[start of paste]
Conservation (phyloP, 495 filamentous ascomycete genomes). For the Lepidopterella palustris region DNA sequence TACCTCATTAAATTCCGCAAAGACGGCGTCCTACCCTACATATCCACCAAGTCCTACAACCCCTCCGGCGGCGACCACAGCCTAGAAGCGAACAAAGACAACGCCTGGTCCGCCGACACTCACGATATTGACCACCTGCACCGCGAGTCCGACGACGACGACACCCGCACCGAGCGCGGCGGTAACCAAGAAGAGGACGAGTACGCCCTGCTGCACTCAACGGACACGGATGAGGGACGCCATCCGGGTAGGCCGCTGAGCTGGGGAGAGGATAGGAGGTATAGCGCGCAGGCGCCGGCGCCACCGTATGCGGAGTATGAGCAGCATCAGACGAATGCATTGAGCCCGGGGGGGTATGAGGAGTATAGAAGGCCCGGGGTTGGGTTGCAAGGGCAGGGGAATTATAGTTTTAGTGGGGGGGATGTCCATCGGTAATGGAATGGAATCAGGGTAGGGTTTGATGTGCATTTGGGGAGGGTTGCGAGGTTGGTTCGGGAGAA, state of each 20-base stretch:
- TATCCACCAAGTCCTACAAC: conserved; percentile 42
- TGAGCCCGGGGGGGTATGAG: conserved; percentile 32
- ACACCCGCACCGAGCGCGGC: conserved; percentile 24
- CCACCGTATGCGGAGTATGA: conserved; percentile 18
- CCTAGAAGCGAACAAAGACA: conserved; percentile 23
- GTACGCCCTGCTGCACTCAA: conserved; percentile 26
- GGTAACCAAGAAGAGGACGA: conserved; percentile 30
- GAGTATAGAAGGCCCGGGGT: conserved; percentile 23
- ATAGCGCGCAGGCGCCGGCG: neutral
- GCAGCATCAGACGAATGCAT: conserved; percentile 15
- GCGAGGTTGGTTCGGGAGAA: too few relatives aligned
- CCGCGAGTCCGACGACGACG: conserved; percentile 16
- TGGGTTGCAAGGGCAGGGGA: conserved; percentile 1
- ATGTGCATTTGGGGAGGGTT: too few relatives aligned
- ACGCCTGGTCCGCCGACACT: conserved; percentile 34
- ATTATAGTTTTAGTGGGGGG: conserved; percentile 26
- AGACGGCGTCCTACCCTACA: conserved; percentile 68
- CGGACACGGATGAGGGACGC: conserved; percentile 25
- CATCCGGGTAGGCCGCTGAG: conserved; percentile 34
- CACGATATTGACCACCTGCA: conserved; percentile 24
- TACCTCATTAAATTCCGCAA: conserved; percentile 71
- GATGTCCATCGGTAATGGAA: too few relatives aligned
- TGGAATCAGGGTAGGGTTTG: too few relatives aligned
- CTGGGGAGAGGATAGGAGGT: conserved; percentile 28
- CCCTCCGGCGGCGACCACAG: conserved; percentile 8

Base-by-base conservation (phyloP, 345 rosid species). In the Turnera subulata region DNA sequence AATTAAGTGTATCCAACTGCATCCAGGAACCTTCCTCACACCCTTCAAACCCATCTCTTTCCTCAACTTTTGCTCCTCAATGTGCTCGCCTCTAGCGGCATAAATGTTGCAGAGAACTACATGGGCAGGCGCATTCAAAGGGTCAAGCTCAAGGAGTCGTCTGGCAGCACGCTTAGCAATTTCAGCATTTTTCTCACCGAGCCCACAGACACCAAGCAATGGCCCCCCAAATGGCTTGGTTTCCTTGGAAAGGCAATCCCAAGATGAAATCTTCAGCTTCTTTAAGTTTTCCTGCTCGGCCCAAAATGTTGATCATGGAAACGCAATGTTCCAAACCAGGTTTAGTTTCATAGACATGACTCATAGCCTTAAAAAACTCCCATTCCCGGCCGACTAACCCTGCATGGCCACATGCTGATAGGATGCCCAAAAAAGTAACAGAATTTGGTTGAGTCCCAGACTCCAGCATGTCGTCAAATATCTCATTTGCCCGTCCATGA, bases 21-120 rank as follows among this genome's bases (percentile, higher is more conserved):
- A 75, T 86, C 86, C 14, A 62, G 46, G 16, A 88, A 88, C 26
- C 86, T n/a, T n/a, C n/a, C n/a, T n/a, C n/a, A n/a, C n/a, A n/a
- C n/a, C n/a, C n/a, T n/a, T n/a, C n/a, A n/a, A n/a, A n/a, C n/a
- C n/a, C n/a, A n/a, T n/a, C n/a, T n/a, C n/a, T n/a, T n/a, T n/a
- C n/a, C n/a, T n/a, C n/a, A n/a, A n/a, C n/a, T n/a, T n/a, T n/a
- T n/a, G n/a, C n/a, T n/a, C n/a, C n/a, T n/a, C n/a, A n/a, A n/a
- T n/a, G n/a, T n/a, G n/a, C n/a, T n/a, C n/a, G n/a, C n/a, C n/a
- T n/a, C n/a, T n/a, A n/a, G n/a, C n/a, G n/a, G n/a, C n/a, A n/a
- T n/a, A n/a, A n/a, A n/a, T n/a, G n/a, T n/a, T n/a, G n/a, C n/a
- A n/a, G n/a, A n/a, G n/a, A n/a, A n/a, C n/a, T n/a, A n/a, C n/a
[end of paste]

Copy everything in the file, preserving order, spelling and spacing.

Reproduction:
Conservation (phyloP, 495 filamentous ascomycete genomes). For the Lepidopterella palustris region DNA sequence TACCTCATTAAATTCCGCAAAGACGGCGTCCTACCCTACATATCCACCAAGTCCTACAACCCCTCCGGCGGCGACCACAGCCTAGAAGCGAACAAAGACAACGCCTGGTCCGCCGACACTCACGATATTGACCACCTGCACCGCGAGTCCGACGACGACGACACCCGCACCGAGCGCGGCGGTAACCAAGAAGAGGACGAGTACGCCCTGCTGCACTCAACGGACACGGATGAGGGACGCCATCCGGGTAGGCCGCTGAGCTGGGGAGAGGATAGGAGGTATAGCGCGCAGGCGCCGGCGCCACCGTATGCGGAGTATGAGCAGCATCAGACGAATGCATTGAGCCCGGGGGGGTATGAGGAGTATAGAAGGCCCGGGGTTGGGTTGCAAGGGCAGGGGAATTATAGTTTTAGTGGGGGGGATGTCCATCGGTAATGGAATGGAATCAGGGTAGGGTTTGATGTGCATTTGGGGAGGGTTGCGAGGTTGGTTCGGGAGAA, state of each 20-base stretch:
- TATCCACCAAGTCCTACAAC: conserved; percentile 42
- TGAGCCCGGGGGGGTATGAG: conserved; percentile 32
- ACACCCGCACCGAGCGCGGC: conserved; percentile 24
- CCACCGTATGCGGAGTATGA: conserved; percentile 18
- CCTAGAAGCGAACAAAGACA: conserved; percentile 23
- GTACGCCCTGCTGCACTCAA: conserved; percentile 26
- GGTAACCAAGAAGAGGACGA: conserved; percentile 30
- GAGTATAGAAGGCCCGGGGT: conserved; percentile 23
- ATAGCGCGCAGGCGCCGGCG: neutral
- GCAGCATCAGACGAATGCAT: conserved; percentile 15
- GCGAGGTTGGTTCGGGAGAA: too few relatives aligned
- CCGCGAGTCCGACGACGACG: conserved; percentile 16
- TGGGTTGCAAGGGCAGGGGA: conserved; percentile 1
- ATGTGCATTTGGGGAGGGTT: too few relatives aligned
- ACGCCTGGTCCGCCGACACT: conserved; percentile 34
- ATTATAGTTTTAGTGGGGGG: conserved; percentile 26
- AGACGGCGTCCTACCCTACA: conserved; percentile 68
- CGGACACGGATGAGGGACGC: conserved; percentile 25
- CATCCGGGTAGGCCGCTGAG: conserved; percentile 34
- CACGATATTGACCACCTGCA: conserved; percentile 24
- TACCTCATTAAATTCCGCAA: conserved; percentile 71
- GATGTCCATCGGTAATGGAA: too few relatives aligned
- TGGAATCAGGGTAGGGTTTG: too few relatives aligned
- CTGGGGAGAGGATAGGAGGT: conserved; percentile 28
- CCCTCCGGCGGCGACCACAG: conserved; percentile 8

Base-by-base conservation (phyloP, 345 rosid species). In the Turnera subulata region DNA sequence AATTAAGTGTATCCAACTGCATCCAGGAACCTTCCTCACACCCTTCAAACCCATCTCTTTCCTCAACTTTTGCTCCTCAATGTGCTCGCCTCTAGCGGCATAAATGTTGCAGAGAACTACATGGGCAGGCGCATTCAAAGGGTCAAGCTCAAGGAGTCGTCTGGCAGCACGCTTAGCAATTTCAGCATTTTTCTCACCGAGCCCACAGACACCAAGCAATGGCCCCCCAAATGGCTTGGTTTCCTTGGAAAGGCAATCCCAAGATGAAATCTTCAGCTTCTTTAAGTTTTCCTGCTCGGCCCAAAATGTTGATCATGGAAACGCAATGTTCCAAACCAGGTTTAGTTTCATAGACATGACTCATAGCCTTAAAAAACTCCCATTCCCGGCCGACTAACCCTGCATGGCCACATGCTGATAGGATGCCCAAAAAAGTAACAGAATTTGGTTGAGTCCCAGACTCCAGCATGTCGTCAAATATCTCATTTGCCCGTCCATGA, bases 21-120 rank as follows among this genome's bases (percentile, higher is more conserved):
- A 75, T 86, C 86, C 14, A 62, G 46, G 16, A 88, A 88, C 26
- C 86, T n/a, T n/a, C n/a, C n/a, T n/a, C n/a, A n/a, C n/a, A n/a
- C n/a, C n/a, C n/a, T n/a, T n/a, C n/a, A n/a, A n/a, A n/a, C n/a
- C n/a, C n/a, A n/a, T n/a, C n/a, T n/a, C n/a, T n/a, T n/a, T n/a
- C n/a, C n/a, T n/a, C n/a, A n/a, A n/a, C n/a, T n/a, T n/a, T n/a
- T n/a, G n/a, C n/a, T n/a, C n/a, C n/a, T n/a, C n/a, A n/a, A n/a
- T n/a, G n/a, T n/a, G n/a, C n/a, T n/a, C n/a, G n/a, C n/a, C n/a
- T n/a, C n/a, T n/a, A n/a, G n/a, C n/a, G n/a, G n/a, C n/a, A n/a
- T n/a, A n/a, A n/a, A n/a, T n/a, G n/a, T n/a, T n/a, G n/a, C n/a
- A n/a, G n/a, A n/a, G n/a, A n/a, A n/a, C n/a, T n/a, A n/a, C n/a